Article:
To Buy or To Lease: Financing Your New Car

When it comes to getting a new car, you have two options – buying it or leasing it. And, according to recent statistics, leasing is becoming an increasingly popular option, with over 30% of Americans choosing this option over buying.

Financing a New Car – Should You Buy or Lease?

However, both of these choices come with their advantages and disadvantages, and we’ll explore these below:

Should You Buy Your Next Car?

How to Afford a Car You Really WantIf you’ve always bought your cars outright, you’ll have enjoyed the fact you can keep them for as long as you want and can trade or sell them when the time’s right for you. You’ll have probably enjoyed that feeling of ownership too. Equally, if you’re one of the many who’s used an auto loan to finance your new car purchase, you’ll have basked in that feeling of finally paying off the loan and the car being yours.

When you buy a car, you put equity into it, which is your down payment. In contrast, when you lease a car, the money you’re putting into it (which could be thousands of dollars), provides you with zero equity. And, even though you may be paying for the car on a monthly basis, you’re gaining increasing amounts of equity as you do this. Then, once your loan term expires, you have full ownership of the car, which could amount to several thousand dollars, if not more.

Once you’ve done this, you’ll have the peace of mind that you’re driving around in a debt-free vehicle, which you can continue to enjoy or you can use to put towards a new car. And that’s not to mention the fact that you can modify the car in any way you want and aren’t hit with charges if the car has a high mileage.

Nevertheless, there are some downsides to ownership, and a lot of this is found in the responsibility you have for the repairs and maintenance of your vehicle – which can start to add up. However, this might be a risk worth taking, particularly if you have a warranty on the vehicle which runs out at the exact same time as your loan payments do. Because you’re not paying your monthly loan fees anymore, you’ll have extra cash to carry out any necessary repairs.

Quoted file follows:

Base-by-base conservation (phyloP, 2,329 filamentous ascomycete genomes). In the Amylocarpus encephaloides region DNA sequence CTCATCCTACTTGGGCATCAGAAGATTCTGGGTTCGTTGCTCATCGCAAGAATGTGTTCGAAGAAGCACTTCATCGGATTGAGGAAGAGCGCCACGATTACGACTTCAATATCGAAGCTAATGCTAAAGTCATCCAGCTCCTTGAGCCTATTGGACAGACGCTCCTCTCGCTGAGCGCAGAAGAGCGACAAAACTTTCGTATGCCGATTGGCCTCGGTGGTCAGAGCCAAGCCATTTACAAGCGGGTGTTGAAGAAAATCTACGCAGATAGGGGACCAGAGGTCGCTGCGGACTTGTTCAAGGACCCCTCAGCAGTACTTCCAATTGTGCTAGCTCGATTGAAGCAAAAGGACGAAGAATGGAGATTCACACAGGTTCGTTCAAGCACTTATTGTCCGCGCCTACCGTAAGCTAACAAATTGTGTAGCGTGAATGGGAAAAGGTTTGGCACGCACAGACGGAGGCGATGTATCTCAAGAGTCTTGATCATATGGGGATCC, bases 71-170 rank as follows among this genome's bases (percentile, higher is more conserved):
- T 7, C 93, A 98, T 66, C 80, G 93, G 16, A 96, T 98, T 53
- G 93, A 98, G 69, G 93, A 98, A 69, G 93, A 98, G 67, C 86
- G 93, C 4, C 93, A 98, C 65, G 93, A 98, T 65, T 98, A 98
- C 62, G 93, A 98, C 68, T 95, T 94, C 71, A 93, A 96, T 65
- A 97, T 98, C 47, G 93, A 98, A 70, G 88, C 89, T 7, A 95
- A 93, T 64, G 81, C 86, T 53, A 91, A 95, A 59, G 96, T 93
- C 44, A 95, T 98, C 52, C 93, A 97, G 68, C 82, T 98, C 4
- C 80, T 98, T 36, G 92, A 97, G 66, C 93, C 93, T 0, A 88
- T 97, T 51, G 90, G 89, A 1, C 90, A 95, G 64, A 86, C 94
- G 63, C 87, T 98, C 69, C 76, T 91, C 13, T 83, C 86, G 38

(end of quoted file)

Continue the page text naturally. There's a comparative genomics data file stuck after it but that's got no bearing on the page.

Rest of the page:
Furthermore, you’ll often find that the majority of new vehicles on the road today are incredibly reliable, which makes the risk factor much lower. And, if you are concerned about the financial costs involved in fixing your car or truck, you could always weigh up the advantages of taking out a longer warranty.

Should You Lease Your Next Car?

Leasing can become an addictive habit because all of the expenses related to your vehicle – including loan payments, fees, registration, interest and the initial purchase price – are included in monthly payments which are divided up over a period of time. The downside?

Even though you’re paying for this vehicle over two or three years, you’re only really renting it. That’s because the payments you’re making are simply covering the difference between what the car will be worth when your lease expires (its depreciation) and its current selling value.

Depending on your financial situation, the length of the lease, interest rates and incentives, you’ll probably find that the monthly payments you have to find for a leased car are lower than the loan payments you’d make on the same vehicle. Therefore, leasing will probably mean you can afford one of the best cars available, which you might not be able to do if you’re buying outright or taking out a standard car loan. Equally, if the warranty period extends across your entire lease term, you won’t have to fork out for any repairs during this time.

With that in mind, leasing is a great option if you don’t do a lot of miles (leases normally state a certain amount of mileage that can be done, otherwise, you’ll face an additional charge); you don’t want the financial responsibility of having to have the car repaired; you want a new vehicle every few years and you don’t want to be able to modify the vehicle.

Another advantage of leasing a car is you’ll never have to go through the rigmarole of selling your car. As long as you look after it, don’t exceed the mileage limit and return it in reasonable condition, you can simply hand the keys over and leave, or drive away in another new car. Or, if you’ve decided that you want to keep it, you can buy the car at its depreciated value.

Whether you buy or lease a car depends on your own personal preferences and financial situation. But it’s always a good idea to weigh up the pros and cons of each before getting your next vehicle.

Nathan Cartwright writes about money, offering a little wisdom to those seeking advice on spending, saving, debt, mortgages and so much more.

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